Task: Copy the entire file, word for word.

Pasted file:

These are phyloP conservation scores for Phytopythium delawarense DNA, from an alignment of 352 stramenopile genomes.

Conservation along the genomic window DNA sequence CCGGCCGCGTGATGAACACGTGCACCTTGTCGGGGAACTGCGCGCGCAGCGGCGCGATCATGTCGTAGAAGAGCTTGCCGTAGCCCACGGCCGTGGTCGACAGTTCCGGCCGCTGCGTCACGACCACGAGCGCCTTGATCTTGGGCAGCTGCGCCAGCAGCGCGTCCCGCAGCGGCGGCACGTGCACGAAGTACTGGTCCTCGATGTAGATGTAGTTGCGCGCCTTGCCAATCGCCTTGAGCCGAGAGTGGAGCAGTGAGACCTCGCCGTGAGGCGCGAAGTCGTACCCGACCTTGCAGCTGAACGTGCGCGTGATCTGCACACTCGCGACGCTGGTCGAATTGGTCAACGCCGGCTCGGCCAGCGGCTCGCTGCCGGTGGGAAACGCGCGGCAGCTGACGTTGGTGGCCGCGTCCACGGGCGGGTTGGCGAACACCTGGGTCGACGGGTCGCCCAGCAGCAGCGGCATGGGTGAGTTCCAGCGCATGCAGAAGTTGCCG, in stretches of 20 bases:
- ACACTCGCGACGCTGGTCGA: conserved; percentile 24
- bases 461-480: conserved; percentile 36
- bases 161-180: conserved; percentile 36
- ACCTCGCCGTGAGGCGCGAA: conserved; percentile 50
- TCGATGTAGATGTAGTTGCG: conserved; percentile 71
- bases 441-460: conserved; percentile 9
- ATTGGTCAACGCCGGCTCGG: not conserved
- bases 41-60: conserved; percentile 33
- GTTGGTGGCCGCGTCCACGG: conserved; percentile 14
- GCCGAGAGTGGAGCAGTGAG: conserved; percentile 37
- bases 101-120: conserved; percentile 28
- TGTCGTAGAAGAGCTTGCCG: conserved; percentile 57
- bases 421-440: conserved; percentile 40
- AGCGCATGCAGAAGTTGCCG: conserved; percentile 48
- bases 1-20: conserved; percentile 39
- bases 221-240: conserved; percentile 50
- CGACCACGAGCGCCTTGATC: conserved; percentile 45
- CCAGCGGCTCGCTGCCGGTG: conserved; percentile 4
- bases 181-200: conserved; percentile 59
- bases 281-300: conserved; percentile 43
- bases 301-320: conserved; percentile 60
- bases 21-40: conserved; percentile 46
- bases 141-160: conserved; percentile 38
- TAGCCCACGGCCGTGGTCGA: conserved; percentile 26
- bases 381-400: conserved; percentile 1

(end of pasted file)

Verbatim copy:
These are phyloP conservation scores for Phytopythium delawarense DNA, from an alignment of 352 stramenopile genomes.

Conservation along the genomic window DNA sequence CCGGCCGCGTGATGAACACGTGCACCTTGTCGGGGAACTGCGCGCGCAGCGGCGCGATCATGTCGTAGAAGAGCTTGCCGTAGCCCACGGCCGTGGTCGACAGTTCCGGCCGCTGCGTCACGACCACGAGCGCCTTGATCTTGGGCAGCTGCGCCAGCAGCGCGTCCCGCAGCGGCGGCACGTGCACGAAGTACTGGTCCTCGATGTAGATGTAGTTGCGCGCCTTGCCAATCGCCTTGAGCCGAGAGTGGAGCAGTGAGACCTCGCCGTGAGGCGCGAAGTCGTACCCGACCTTGCAGCTGAACGTGCGCGTGATCTGCACACTCGCGACGCTGGTCGAATTGGTCAACGCCGGCTCGGCCAGCGGCTCGCTGCCGGTGGGAAACGCGCGGCAGCTGACGTTGGTGGCCGCGTCCACGGGCGGGTTGGCGAACACCTGGGTCGACGGGTCGCCCAGCAGCAGCGGCATGGGTGAGTTCCAGCGCATGCAGAAGTTGCCG, in stretches of 20 bases:
- ACACTCGCGACGCTGGTCGA: conserved; percentile 24
- bases 461-480: conserved; percentile 36
- bases 161-180: conserved; percentile 36
- ACCTCGCCGTGAGGCGCGAA: conserved; percentile 50
- TCGATGTAGATGTAGTTGCG: conserved; percentile 71
- bases 441-460: conserved; percentile 9
- ATTGGTCAACGCCGGCTCGG: not conserved
- bases 41-60: conserved; percentile 33
- GTTGGTGGCCGCGTCCACGG: conserved; percentile 14
- GCCGAGAGTGGAGCAGTGAG: conserved; percentile 37
- bases 101-120: conserved; percentile 28
- TGTCGTAGAAGAGCTTGCCG: conserved; percentile 57
- bases 421-440: conserved; percentile 40
- AGCGCATGCAGAAGTTGCCG: conserved; percentile 48
- bases 1-20: conserved; percentile 39
- bases 221-240: conserved; percentile 50
- CGACCACGAGCGCCTTGATC: conserved; percentile 45
- CCAGCGGCTCGCTGCCGGTG: conserved; percentile 4
- bases 181-200: conserved; percentile 59
- bases 281-300: conserved; percentile 43
- bases 301-320: conserved; percentile 60
- bases 21-40: conserved; percentile 46
- bases 141-160: conserved; percentile 38
- TAGCCCACGGCCGTGGTCGA: conserved; percentile 26
- bases 381-400: conserved; percentile 1